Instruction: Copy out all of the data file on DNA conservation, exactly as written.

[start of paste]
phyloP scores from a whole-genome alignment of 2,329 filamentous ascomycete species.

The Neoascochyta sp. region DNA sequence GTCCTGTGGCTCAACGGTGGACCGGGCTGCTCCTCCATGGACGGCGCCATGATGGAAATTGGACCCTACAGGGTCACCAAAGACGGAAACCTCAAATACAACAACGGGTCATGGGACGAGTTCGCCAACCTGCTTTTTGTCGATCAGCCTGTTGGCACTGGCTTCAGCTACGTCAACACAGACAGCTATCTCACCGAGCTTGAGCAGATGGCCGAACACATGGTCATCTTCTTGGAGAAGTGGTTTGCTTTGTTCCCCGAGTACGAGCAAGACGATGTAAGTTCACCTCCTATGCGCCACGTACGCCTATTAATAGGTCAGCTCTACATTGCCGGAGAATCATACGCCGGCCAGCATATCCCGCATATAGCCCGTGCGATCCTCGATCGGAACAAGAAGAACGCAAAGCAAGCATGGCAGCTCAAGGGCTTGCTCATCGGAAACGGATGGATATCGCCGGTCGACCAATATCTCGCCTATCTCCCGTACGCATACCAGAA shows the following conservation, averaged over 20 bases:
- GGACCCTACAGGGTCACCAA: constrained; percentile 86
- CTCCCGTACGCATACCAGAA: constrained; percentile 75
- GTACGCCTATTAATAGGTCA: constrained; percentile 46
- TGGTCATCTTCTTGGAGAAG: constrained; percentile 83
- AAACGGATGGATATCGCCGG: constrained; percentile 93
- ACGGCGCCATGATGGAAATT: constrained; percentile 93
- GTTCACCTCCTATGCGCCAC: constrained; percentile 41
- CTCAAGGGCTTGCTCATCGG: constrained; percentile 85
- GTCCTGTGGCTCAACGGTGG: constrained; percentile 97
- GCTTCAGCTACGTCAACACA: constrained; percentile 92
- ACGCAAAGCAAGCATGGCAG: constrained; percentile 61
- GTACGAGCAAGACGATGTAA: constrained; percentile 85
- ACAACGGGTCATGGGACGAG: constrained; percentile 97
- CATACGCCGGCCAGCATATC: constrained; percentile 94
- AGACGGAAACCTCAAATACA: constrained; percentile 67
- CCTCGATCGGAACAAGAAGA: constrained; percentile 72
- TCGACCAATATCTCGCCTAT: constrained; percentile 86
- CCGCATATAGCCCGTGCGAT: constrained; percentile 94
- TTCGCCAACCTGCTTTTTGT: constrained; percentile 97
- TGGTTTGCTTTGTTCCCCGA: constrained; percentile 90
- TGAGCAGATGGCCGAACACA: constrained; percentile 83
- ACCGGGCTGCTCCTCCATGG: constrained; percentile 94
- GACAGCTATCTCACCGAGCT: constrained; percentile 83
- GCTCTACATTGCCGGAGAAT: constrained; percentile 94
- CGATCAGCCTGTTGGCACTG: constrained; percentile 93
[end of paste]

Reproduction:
phyloP scores from a whole-genome alignment of 2,329 filamentous ascomycete species.

The Neoascochyta sp. region DNA sequence GTCCTGTGGCTCAACGGTGGACCGGGCTGCTCCTCCATGGACGGCGCCATGATGGAAATTGGACCCTACAGGGTCACCAAAGACGGAAACCTCAAATACAACAACGGGTCATGGGACGAGTTCGCCAACCTGCTTTTTGTCGATCAGCCTGTTGGCACTGGCTTCAGCTACGTCAACACAGACAGCTATCTCACCGAGCTTGAGCAGATGGCCGAACACATGGTCATCTTCTTGGAGAAGTGGTTTGCTTTGTTCCCCGAGTACGAGCAAGACGATGTAAGTTCACCTCCTATGCGCCACGTACGCCTATTAATAGGTCAGCTCTACATTGCCGGAGAATCATACGCCGGCCAGCATATCCCGCATATAGCCCGTGCGATCCTCGATCGGAACAAGAAGAACGCAAAGCAAGCATGGCAGCTCAAGGGCTTGCTCATCGGAAACGGATGGATATCGCCGGTCGACCAATATCTCGCCTATCTCCCGTACGCATACCAGAA shows the following conservation, averaged over 20 bases:
- GGACCCTACAGGGTCACCAA: constrained; percentile 86
- CTCCCGTACGCATACCAGAA: constrained; percentile 75
- GTACGCCTATTAATAGGTCA: constrained; percentile 46
- TGGTCATCTTCTTGGAGAAG: constrained; percentile 83
- AAACGGATGGATATCGCCGG: constrained; percentile 93
- ACGGCGCCATGATGGAAATT: constrained; percentile 93
- GTTCACCTCCTATGCGCCAC: constrained; percentile 41
- CTCAAGGGCTTGCTCATCGG: constrained; percentile 85
- GTCCTGTGGCTCAACGGTGG: constrained; percentile 97
- GCTTCAGCTACGTCAACACA: constrained; percentile 92
- ACGCAAAGCAAGCATGGCAG: constrained; percentile 61
- GTACGAGCAAGACGATGTAA: constrained; percentile 85
- ACAACGGGTCATGGGACGAG: constrained; percentile 97
- CATACGCCGGCCAGCATATC: constrained; percentile 94
- AGACGGAAACCTCAAATACA: constrained; percentile 67
- CCTCGATCGGAACAAGAAGA: constrained; percentile 72
- TCGACCAATATCTCGCCTAT: constrained; percentile 86
- CCGCATATAGCCCGTGCGAT: constrained; percentile 94
- TTCGCCAACCTGCTTTTTGT: constrained; percentile 97
- TGGTTTGCTTTGTTCCCCGA: constrained; percentile 90
- TGAGCAGATGGCCGAACACA: constrained; percentile 83
- ACCGGGCTGCTCCTCCATGG: constrained; percentile 94
- GACAGCTATCTCACCGAGCT: constrained; percentile 83
- GCTCTACATTGCCGGAGAAT: constrained; percentile 94
- CGATCAGCCTGTTGGCACTG: constrained; percentile 93